ALL ARTICLES: Marks of Assurance New York Fire Patrol
A lesser known and crucial aspect of New York’s fire history involves the protection of property by insurance companies. Firefighters are first responsible for lives, but worked alongside the members of the New York Fire Patrol to ensure the safety of residential and commercial property.
A nameplate advertising the Hibernia Underwriters of the Home Insurance Company of New York.
Advocating for Fire Insurance
Fire insurance companies in New York City guarded the interests of their policy holders by pushing for fire prevention activities and efficient firefighting techniques. In 1835, insurance companies created the Fire Police, the forerunner of the New York Fire Patrol (NYFP). Patrolmen attended fires and attempted to minimize property damage. In 1854, Alfred Baker became the first Fire Marshal and was paid by insurance companies to help avert fires and arrest arsonists. Under the paid department, a Fire Marshal was appointed and still exists to perform the same duty. Insurance companies also pushed for a paid department because greater efficiency at fires would lead to less financial loss and insurance claims.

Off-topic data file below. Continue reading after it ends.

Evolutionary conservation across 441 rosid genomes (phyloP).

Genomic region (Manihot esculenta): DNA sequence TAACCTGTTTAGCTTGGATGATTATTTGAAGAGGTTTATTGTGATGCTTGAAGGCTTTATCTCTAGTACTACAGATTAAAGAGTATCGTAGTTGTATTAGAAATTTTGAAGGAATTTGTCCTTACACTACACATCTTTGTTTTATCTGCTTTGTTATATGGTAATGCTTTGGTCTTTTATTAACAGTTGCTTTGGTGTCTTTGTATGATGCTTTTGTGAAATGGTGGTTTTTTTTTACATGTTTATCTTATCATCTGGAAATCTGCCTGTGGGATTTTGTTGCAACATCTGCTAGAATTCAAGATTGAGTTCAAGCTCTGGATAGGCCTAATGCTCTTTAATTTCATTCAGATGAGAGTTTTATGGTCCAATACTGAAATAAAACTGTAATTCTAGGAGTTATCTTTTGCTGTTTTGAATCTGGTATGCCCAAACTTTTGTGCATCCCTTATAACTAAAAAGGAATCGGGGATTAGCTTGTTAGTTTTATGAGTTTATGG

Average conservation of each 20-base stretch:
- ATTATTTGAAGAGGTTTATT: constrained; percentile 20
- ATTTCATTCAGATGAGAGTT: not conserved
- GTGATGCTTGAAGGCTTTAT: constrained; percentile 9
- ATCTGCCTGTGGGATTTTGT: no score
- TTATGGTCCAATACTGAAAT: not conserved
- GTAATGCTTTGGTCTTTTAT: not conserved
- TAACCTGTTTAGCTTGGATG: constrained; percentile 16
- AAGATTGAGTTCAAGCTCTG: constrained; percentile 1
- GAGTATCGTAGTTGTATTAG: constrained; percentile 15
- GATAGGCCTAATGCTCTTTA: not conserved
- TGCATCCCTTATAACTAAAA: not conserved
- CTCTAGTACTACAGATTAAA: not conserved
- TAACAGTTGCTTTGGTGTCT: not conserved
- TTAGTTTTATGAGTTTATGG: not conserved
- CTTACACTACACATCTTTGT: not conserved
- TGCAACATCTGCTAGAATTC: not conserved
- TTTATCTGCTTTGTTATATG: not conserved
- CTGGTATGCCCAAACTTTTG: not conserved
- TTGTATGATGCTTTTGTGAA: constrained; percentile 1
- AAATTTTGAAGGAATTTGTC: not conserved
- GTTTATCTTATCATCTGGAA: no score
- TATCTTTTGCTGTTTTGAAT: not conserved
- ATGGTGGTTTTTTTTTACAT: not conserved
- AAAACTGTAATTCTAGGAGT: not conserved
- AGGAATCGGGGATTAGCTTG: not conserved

As firefighting technology improved, firefighting became more efficient, and fire safety measures were taken more seriously, the fire insurance companies had to expand their focus. The 1930s and 40s marked the beginning of extended coverage added to fire insurance policies, including protection against hazards of modern life, such as explosions, tornadoes, hurricanes, hail, and damage to structures from falling aircraft and runaway vehicles.
Marks of Assurance
Fire marks were used to signal that a property was insured against damage by fire. Marks were initially used in England and introduced to the United States in the mid-1700s. Policy holders prominently displayed marks on the outside of their property, making them useful signs of insurance as well as advertisements for the companies.
The New York Fire Patrol
The New York Fire Patrol was organized as a salvage organization, not a firefighting force. Some fire insurance companies, in other cities, set up private fire brigades, but New York’s volunteer department was already organized to protect the city from fire. Patrolmen were funded by fire insurance companies and worked alongside the city’s firefighters until 2006 when the last Patrol was disbanded.